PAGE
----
Sold ~ you have sold me tofu and I am not a lover normally ~ my friends in Canada can get tofu spaghetti, have you seen it?
Looks fab and like you I LOVE big and bold flavours!
Yay! Another tofu convert!. Brilliant for us ladies after a certain age (as long as not being treated for estrogen+ breast cancer). And, no I haven’t heard of tofu spaghetti but I’m flying to Florida tomorrow to visit family so I will have a look for it. My niece just got a weekend job at a health food store so I will quiz her about this (and try and get a discount…). Any other tips from your Canadian friends?
Mr A suggested I have a look at this – I’ll let him tell you what my opinion of Tofu is (apologies in advance of him telling you) and I’ve managed to read the whole recipe.
Now, I do have to admit that he was correct, in theory it sounds really tasty but in practice I just don’t think I could face it.
So my question of the day is can the Tofu be replaced with something else? Maybe a fish of some kind?
I have yet to get my family to love tofu as much as I do. Maybe this recipe will convince them. I really like the bold flavors.
Tofu is probably the trickiest ingredient (right up there with liver) to get families to try, so good luck with that! I’m glad you approve though.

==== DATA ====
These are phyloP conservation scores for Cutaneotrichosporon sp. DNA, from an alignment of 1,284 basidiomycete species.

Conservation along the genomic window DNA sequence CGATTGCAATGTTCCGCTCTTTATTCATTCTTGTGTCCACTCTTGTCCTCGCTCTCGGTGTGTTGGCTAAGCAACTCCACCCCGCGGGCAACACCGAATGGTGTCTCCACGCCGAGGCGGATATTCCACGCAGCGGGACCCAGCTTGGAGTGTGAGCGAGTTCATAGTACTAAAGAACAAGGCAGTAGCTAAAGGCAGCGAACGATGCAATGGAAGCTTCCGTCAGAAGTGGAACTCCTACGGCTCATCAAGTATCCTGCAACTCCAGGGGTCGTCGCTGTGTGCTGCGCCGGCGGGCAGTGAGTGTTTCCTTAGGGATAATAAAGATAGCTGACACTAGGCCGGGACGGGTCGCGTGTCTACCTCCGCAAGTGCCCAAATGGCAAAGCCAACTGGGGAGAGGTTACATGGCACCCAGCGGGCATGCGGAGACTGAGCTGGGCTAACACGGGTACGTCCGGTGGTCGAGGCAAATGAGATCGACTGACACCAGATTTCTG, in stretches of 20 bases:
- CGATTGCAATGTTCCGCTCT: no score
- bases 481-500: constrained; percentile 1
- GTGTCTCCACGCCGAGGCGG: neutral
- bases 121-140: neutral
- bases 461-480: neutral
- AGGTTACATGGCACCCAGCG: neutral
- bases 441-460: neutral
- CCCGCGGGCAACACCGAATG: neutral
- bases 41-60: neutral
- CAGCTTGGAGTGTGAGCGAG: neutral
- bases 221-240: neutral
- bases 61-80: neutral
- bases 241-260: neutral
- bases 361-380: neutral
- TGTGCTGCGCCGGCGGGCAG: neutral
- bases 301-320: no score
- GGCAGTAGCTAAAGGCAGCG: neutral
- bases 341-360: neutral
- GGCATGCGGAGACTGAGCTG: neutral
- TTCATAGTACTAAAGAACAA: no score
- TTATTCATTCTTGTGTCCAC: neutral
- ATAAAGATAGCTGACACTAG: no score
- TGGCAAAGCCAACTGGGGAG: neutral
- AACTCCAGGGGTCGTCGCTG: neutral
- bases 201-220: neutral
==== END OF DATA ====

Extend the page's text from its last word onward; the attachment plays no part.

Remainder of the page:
This is perfect! I have made the black pepper tofu from Plenty and found it way too rich. The 5 Tbsp of black peppercorns was a bit bonkers, but it was the fat and sugar that put it over the top and we, sadly, had to dispose of the leftovers. This version looks much more reasonable, and now I’m excited about trying it out again. I’m so glad you’ve posted it here!
I know! The original one was over the top (bonkers is good description) but I loved the idea of it so thought a little tinkering could sort it out. I think it works – well we like it – but I would really appreciate your feedback if you decide to make it.
I have pinned the recipe with my sparkly new Pinterest account, and will report back once I’ve made it 🙂
I am such a rubbish pinner and PInterest-er but I will try and find you and follow your boards. I really hope my Ottolenghi redux works for you, but use your instinct with it re the amount of oil or liquid (it verges on the dry side, which we like but other may not).
I just wanted to let you know that I made this for dinner tonight, and it was absolutely delicious! Thanks so much for sharing the recipe!
Yay! I haven’t made it in a while (the perils of constantly developing new recipes!), but you’ve reminded me of how good it is too! Thanks for taking the time to leave such a lovely comment. Come back soon. 🙂